You mean to tell me it's healthier to be standing up for 2 hours?

I'll assume that's a serious question and answer it accordingly. Yes, its healthier. You'll burn around 10% more calories per hour and have more strength in the legs and thighs. Sure, your dogs will be barking for the first 10-14 days but then your body totally adjusts. Ideally you'll be walking rather than just standing, because that's where the real health benefits are.

stevek95 stevek95 said:

Is the keyboard palm rest in the left of the picture above, a custom made rest. or is it apart of the keyboard? or is it sold seperatly?. if so what is the name of it as I really want to get one

wiyosaya said:

In my opinion, which is echoed by ergonomic advice elsewhere, monitors should be eye-level. To me, it looks like this desk would require looking up to see the monitors. Prolonged use in this manner is likely to cause neck problems for many people.

Advice for gaming desk layouts, IMHO, should also seek to recommend the best advice from the ergonomic world as well. I would be wiling to give this article some consideration if it contained good ergonomic advice, too. Unfortunately, it does not seem to have such content.

HiDDeNMisT HiDDeNMisT said:

I don't know if I could just stand there and play games for an hour. I would get tired of standing and not play. Then I would get bored enough to go out and buy a really nice chair that I can sit in.

It could just be me being lazy tho.

Guest said:

I think Luke has come up with a creative solution to a problem he was experiencing and decided to share it with everyone. He did a nice write up on this. Thanks.

1 person liked this | spydercanopus spydercanopus said:

I'd prefer a desk that is horizontal, so I can lay down and play like I'm sitting up.

JC713 JC713 said:

I may take this into account when building mine. It would have been great if you guys included a bit more options though.

slh28 slh28, TechSpot Paladin, said:

Is the keyboard palm rest in the left of the picture above, a custom made rest. or is it apart of the keyboard? or is it sold seperatly?. if so what is the name of it as I really want to get one

The keyboard is a Corsair K60 and the rest comes with it.

Interesting concept, although there would still be a tendency to slouch if the monitor wasn't at the right level. Also probably means your missus/kids won't be able to use it if they're not the same height. Maybe an even better mod would be to make an adjustable standing desk so you could also sit down if you wanted to.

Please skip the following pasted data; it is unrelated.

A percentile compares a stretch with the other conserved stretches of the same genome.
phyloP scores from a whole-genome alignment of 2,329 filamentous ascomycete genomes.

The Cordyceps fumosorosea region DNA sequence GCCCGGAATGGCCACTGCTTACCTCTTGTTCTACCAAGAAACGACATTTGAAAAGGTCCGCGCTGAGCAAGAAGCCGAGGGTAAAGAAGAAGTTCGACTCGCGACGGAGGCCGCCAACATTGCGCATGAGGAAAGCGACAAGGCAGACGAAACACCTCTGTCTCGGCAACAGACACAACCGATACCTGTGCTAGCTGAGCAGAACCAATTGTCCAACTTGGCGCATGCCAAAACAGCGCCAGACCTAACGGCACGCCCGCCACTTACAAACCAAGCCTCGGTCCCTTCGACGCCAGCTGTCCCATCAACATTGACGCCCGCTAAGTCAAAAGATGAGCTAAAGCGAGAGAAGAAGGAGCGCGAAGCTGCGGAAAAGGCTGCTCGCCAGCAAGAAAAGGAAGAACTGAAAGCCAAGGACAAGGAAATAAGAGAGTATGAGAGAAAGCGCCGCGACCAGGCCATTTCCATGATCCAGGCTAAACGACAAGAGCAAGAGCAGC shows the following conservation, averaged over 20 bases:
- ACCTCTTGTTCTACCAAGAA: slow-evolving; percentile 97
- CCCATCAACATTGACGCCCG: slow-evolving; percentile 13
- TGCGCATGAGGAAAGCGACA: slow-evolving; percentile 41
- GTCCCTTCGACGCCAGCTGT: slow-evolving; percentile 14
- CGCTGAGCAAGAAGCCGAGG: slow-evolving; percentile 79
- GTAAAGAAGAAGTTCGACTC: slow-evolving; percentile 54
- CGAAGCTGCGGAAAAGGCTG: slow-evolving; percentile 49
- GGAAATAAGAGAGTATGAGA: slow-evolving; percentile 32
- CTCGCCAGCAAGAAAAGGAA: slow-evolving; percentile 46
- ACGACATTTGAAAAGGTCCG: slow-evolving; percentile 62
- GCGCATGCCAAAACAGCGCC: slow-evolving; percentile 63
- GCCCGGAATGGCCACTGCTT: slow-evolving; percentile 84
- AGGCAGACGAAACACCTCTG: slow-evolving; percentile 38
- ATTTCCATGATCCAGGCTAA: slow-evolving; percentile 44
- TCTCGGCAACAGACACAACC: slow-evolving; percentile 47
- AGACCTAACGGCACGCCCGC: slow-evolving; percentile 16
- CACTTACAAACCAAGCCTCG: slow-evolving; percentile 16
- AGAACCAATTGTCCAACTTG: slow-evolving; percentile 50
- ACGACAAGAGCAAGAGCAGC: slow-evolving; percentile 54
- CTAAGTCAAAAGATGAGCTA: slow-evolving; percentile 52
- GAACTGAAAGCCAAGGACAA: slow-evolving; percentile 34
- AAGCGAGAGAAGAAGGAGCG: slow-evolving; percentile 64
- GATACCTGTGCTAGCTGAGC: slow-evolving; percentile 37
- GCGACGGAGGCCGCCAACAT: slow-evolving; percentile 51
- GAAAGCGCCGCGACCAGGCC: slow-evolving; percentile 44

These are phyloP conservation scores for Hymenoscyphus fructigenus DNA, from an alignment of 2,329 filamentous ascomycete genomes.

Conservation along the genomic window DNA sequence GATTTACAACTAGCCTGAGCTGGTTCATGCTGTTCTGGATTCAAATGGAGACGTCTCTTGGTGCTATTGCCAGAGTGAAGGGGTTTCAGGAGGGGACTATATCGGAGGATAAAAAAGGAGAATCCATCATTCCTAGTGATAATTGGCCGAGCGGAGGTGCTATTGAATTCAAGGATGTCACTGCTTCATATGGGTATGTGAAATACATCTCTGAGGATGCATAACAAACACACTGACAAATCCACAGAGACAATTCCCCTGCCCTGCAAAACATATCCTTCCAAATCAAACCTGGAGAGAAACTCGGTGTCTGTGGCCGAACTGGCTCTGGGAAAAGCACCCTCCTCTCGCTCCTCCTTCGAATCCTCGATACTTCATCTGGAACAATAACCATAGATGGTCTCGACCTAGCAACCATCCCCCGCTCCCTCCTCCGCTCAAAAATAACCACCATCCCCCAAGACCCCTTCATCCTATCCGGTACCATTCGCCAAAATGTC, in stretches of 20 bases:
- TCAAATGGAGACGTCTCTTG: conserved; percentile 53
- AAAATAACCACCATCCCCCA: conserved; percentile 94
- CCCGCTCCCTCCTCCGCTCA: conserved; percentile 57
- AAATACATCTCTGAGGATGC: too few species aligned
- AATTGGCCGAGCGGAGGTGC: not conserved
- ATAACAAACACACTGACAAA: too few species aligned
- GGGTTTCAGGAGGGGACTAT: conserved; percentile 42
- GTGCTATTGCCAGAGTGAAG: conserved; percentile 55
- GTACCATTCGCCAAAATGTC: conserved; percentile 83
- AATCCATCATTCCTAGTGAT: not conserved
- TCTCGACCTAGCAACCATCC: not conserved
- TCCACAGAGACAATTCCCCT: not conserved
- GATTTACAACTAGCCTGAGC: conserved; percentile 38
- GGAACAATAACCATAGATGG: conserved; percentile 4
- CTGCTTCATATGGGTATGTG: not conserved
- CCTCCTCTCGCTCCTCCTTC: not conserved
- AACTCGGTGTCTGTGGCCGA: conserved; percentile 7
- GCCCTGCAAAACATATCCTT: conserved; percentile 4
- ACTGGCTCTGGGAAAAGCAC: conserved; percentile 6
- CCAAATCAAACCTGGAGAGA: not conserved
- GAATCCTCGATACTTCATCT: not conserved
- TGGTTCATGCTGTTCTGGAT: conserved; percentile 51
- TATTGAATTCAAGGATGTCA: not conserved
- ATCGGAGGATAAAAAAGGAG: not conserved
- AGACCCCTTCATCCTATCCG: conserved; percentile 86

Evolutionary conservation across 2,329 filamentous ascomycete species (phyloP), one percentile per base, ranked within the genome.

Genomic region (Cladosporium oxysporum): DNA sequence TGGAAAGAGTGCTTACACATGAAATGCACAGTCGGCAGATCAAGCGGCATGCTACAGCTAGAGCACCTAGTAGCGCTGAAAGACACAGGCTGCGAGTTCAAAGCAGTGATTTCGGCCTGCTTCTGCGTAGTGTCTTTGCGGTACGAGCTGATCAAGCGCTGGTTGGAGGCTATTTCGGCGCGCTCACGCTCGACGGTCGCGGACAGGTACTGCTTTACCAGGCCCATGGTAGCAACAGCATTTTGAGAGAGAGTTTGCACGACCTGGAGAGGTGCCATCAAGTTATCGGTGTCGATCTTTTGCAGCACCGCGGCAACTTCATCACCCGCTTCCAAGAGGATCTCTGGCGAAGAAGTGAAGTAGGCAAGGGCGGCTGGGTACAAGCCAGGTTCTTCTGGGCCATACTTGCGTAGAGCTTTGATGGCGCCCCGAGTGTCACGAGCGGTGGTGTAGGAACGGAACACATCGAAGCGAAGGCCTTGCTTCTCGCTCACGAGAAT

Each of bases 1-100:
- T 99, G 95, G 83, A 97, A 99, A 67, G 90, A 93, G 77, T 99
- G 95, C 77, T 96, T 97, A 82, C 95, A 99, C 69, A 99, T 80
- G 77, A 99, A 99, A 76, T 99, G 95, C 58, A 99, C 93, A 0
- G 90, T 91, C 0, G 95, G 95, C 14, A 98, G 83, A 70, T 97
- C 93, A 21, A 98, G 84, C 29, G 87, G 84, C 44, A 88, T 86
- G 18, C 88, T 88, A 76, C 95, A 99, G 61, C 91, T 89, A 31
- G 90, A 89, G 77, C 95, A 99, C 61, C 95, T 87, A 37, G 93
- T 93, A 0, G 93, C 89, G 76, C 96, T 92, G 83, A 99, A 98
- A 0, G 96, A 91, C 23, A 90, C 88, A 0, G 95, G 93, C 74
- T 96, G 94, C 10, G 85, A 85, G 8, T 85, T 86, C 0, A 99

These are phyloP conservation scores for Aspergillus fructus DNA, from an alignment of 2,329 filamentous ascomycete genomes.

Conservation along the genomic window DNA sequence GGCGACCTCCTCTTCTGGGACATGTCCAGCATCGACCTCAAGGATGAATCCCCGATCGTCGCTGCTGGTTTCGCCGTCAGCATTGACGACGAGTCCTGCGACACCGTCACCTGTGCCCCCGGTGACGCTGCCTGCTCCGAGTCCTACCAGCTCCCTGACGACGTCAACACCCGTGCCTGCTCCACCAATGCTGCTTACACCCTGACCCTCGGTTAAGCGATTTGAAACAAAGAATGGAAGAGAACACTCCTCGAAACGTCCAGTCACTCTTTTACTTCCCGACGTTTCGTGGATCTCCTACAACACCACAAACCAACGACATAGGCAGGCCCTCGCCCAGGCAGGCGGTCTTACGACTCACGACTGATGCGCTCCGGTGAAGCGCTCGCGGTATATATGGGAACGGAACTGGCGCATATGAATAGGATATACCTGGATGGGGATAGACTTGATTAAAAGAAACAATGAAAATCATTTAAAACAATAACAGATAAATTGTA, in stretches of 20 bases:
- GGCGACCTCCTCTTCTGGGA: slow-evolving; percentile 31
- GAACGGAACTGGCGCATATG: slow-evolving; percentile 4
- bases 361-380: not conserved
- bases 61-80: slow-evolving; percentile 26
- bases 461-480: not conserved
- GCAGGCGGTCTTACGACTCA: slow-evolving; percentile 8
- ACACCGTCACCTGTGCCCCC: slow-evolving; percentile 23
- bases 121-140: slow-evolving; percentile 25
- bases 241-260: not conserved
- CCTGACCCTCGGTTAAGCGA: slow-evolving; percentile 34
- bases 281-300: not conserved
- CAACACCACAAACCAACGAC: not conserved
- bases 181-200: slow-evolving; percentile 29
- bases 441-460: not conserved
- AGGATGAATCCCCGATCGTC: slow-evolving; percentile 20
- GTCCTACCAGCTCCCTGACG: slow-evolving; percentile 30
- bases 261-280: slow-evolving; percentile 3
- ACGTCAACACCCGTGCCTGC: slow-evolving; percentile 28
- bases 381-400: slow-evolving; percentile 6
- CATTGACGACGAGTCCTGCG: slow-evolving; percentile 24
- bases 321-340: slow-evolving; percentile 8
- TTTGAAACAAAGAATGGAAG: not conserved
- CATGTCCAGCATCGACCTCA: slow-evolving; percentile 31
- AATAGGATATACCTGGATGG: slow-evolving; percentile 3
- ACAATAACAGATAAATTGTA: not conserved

mrcavooter mrcavooter said:

I like what you did here, thank you.

Benny26 Benny26, TechSpot Paladin, said:

I game on my sofa in front of the TV and do everything work related at the desk. Wouldn't have it any other way.

TV hookup really pays.

Kibaruk Kibaruk, TechSpot Paladin, said:

You mean to tell me it's healthier to be standing up for 2 hours?

I'll assume that's a serious question and answer it accordingly. Yes, its healthier. You'll burn around 10% more calories per hour and have more strength in the legs and thighs. Sure, your dogs will be barking for the first 10-14 days but then your body totally adjusts. Ideally you'll be walking rather than just standing, because that's where the real health benefits are.

So my legs won't receive any punishment for having to be straight for 2 hours?

How could I walk if I have to be standing in front of it?

Guest said:

That's how I'm working through my X-Files box-set my daughter let me have a few years ago - 42minute sessions on the bike means I actually get to do some training and watch some X-files (I'd probably not have enough inclination to do one without the other)

theruck said:

What a BS...man, have you ever been in school? standing is far more unhealthy than sitting. if this was truth there would be people standing in the office and everybody would be healthy. if you stand 10 hours a day you get dilated veins but you can try it yourself. just write an article after standing for years.

Ranger1st Ranger1st said:

Lol common really? : sitting offers just as many , if not more chronic issues, from SI and hip rotation issues to deep vein thrombosis. Standing AND sitting must be integrated to reduce chronic issues.

What a BS...man, have you ever been in school? standing is far more unhealthy than sitting. if this was truth there would be people standing in the office and everybody would be healthy. if you stand 10 hours a day you get dilated veins but you can try it yourself. just write an article after standing for years.

Load all comments...

Add New Comment

TechSpot Members
Login or sign up for free,
it takes about 30 seconds.
You may also...
Get complete access to the TechSpot community. Join thousands of technology enthusiasts that contribute and share knowledge in our forum. Get a private inbox, upload your own photo gallery and more.